Alumni of the Year
Research Makes For Better Teaching, says Howard
Canadian Pharmacy Leader Coutu Found Samford To
Research Makes For Better Teaching,
says Howard G. Clark
The best teachers are those that stay current with their
discipline. And one of the best ways-perhaps the best way-to
stay current is by performing research. So believes Dr. Howard
G. Clark '47.
"If you teach the chemistry you learned in school, in
about five years, you're teaching obsolete material,"
he said. "If you pursue research in the right way, you're
keeping up with the latest developments."
Clark retired from the faculty of Duke University, where
he successfully combined a career in teaching and research
for almost three decades. He visited Samford in October for
the opening of the new Sciencenter and to receive recognition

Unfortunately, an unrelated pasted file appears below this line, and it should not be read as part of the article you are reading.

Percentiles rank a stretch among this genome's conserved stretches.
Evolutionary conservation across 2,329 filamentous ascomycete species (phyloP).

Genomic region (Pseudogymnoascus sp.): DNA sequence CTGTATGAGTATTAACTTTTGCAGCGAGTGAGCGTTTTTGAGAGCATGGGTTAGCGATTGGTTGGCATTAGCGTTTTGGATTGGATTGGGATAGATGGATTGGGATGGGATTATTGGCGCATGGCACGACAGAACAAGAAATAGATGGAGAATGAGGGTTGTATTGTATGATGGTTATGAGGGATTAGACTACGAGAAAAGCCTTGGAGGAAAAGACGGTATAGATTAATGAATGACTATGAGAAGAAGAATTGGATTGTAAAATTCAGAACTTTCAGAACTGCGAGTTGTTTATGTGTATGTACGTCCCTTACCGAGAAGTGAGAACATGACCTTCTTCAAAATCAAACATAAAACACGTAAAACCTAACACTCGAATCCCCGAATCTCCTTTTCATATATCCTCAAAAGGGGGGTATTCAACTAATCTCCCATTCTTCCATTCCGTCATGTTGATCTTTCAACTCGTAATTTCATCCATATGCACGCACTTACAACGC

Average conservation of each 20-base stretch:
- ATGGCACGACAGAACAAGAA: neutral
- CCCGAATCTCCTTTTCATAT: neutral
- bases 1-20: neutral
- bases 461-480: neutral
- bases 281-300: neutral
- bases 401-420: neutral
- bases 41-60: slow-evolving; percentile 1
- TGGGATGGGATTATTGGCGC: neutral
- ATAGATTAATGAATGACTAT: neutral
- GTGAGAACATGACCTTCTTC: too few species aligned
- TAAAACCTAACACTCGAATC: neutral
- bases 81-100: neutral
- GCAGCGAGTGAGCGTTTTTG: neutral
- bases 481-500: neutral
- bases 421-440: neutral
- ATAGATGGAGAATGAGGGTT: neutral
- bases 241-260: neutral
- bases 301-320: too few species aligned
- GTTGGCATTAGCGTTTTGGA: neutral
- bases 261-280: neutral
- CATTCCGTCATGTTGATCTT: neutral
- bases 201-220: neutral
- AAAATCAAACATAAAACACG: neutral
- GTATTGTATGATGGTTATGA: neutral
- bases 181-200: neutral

as 2001 Alumnus of the Year.
|Above: Francois Coutu '81, left, and Howard G.
Clark '47 enjoy halftime recognition as 2001 Samford Alumni
of the Year. Right: Clark visits with fellow alumni at Homecoming
||"Howard Clark is proof positive of Samford's
great tradition in the sciences," said University President
Thomas E. Corts. "His career at Duke University demonstrates
how an individual with a strong undergraduate experience and
success at the graduate level uses imagination and background
to become a high-profile scientist."
A professor of biomedical and biochemical engineering, Clark holds
seven patents in scientific fields. He is a pioneer in research
that led to the development of a stent that allows targeted drug
delivery to a specific tissue in the body. The stent is used frequently
following angioplasty surgery to hold open an artery while it heals.
Clark says he always tried to emulate teaching qualities he admired
in one of his Samford professors, Dr. Harold Wilcox. "He was
enthusiastic, dynamic, skeptical and intelligent, and wasn't offended
if you questioned something he said," Clark recalled. "I
have never taught a course without thinking about what Dr. Wilcox
would have done."
In 1998, Clark established the Harold E. Wilcox Scholarship to
assist Samford science students and to honor his former professor.